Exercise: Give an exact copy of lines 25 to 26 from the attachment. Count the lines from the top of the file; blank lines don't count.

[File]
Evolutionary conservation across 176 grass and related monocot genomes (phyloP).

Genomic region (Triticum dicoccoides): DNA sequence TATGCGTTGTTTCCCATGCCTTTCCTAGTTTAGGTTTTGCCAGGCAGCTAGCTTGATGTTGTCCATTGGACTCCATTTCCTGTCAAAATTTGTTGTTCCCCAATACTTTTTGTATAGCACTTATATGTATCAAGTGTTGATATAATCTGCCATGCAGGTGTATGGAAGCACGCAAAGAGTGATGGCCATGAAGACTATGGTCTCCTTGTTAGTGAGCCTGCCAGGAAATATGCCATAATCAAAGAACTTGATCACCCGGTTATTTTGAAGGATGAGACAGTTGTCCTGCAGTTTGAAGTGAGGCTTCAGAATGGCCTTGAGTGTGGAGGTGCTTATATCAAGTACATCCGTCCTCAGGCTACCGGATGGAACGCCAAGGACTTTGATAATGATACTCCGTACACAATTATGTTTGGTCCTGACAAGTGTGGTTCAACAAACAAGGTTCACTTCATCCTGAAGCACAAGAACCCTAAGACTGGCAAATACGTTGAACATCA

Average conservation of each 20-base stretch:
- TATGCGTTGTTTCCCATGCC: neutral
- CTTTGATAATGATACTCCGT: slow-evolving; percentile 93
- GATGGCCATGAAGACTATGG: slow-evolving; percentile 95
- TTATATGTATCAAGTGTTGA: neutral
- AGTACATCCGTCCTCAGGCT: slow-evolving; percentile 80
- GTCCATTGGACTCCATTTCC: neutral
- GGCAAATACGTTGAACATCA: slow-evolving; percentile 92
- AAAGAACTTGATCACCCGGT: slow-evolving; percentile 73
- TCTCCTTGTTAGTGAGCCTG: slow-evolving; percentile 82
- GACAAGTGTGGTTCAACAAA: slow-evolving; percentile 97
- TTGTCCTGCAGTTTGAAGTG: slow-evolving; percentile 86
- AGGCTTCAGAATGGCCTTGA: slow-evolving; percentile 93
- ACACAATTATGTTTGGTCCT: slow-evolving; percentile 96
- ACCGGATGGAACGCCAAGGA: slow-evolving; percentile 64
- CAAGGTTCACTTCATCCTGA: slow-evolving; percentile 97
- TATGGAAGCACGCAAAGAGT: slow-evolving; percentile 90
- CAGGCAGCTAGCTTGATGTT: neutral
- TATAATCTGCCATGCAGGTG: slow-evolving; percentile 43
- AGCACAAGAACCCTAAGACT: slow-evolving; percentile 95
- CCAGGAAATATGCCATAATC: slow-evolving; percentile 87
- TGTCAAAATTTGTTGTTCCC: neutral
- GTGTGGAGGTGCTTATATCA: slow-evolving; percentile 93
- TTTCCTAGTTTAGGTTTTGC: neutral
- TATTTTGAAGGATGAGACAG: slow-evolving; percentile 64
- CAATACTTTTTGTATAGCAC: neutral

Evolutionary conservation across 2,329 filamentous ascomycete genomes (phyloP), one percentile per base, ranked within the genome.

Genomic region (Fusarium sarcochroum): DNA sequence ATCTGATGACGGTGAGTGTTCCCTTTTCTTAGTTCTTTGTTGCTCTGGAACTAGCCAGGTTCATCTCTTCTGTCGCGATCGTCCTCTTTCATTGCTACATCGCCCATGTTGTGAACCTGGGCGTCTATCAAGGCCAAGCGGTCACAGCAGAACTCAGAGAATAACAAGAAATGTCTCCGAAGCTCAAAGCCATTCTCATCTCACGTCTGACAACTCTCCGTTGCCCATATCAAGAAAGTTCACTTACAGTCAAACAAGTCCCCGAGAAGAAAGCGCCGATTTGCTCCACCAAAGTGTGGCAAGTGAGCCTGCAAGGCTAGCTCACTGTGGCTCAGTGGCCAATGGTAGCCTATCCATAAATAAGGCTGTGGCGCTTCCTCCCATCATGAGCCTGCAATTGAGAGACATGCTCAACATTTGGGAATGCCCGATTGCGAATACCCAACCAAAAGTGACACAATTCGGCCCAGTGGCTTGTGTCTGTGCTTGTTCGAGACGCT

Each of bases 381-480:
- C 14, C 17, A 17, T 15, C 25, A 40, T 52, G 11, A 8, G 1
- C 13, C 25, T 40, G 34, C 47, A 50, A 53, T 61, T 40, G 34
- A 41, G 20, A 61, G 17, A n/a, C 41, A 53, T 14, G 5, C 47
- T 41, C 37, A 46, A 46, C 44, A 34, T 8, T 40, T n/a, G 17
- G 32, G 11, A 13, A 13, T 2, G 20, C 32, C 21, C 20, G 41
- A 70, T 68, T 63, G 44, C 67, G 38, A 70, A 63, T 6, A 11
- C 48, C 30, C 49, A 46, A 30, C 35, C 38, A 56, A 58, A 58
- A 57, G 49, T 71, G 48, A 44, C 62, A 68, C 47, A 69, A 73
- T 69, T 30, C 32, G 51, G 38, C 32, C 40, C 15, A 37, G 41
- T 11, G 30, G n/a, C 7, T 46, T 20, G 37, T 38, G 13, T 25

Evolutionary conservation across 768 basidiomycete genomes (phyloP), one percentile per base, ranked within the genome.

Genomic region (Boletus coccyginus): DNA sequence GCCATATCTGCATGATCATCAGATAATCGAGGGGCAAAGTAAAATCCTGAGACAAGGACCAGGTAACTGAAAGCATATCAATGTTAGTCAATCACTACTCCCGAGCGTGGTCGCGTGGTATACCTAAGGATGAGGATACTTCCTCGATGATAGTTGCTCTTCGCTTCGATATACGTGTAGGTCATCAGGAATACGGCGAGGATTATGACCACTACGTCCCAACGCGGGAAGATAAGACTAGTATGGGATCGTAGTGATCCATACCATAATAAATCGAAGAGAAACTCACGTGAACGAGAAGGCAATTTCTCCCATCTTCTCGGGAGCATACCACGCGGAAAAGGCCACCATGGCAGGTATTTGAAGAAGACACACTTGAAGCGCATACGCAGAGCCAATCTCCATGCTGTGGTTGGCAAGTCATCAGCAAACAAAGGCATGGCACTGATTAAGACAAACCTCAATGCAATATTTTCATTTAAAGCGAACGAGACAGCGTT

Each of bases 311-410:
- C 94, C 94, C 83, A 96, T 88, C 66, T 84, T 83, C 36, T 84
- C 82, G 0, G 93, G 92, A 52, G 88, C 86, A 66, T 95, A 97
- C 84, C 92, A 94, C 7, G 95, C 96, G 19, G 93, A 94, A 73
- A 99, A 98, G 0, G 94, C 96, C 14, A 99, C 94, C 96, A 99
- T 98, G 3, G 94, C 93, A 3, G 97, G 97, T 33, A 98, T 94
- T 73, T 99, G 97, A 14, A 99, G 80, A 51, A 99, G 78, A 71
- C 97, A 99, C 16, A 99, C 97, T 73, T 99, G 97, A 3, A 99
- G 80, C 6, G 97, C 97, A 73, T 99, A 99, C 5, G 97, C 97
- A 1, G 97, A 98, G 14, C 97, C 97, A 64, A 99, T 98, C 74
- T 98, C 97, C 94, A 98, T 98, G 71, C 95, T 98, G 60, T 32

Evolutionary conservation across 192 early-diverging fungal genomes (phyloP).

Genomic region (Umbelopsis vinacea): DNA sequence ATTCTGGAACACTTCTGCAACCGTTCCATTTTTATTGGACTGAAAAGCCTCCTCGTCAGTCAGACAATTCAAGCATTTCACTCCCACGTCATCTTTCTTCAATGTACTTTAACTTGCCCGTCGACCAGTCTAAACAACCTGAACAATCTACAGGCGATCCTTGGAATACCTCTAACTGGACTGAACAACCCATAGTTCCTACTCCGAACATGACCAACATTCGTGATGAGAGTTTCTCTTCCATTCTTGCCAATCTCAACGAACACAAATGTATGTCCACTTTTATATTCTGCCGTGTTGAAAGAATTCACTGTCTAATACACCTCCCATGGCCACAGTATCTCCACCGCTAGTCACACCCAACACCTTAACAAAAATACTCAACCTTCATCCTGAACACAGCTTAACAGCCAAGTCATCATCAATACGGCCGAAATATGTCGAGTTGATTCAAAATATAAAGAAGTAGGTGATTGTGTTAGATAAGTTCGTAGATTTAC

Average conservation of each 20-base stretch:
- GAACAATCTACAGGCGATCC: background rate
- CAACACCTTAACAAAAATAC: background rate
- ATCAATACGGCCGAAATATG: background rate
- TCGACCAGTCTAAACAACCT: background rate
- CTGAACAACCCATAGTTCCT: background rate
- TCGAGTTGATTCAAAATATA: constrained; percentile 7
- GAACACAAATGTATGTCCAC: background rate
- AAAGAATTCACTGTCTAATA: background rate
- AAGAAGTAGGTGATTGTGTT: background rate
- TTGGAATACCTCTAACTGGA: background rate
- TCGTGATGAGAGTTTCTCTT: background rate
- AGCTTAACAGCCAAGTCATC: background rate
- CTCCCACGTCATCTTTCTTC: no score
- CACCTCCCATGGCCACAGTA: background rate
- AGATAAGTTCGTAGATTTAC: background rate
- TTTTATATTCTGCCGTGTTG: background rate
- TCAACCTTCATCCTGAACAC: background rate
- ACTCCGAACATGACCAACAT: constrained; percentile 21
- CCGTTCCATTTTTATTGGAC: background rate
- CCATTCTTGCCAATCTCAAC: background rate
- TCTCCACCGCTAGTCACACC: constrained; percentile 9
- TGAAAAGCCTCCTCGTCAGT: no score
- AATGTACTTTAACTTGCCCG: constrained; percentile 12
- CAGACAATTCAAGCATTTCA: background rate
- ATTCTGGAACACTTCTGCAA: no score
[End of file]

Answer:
- GTGTGGAGGTGCTTATATCA: slow-evolving; percentile 93
- TTTCCTAGTTTAGGTTTTGC: neutral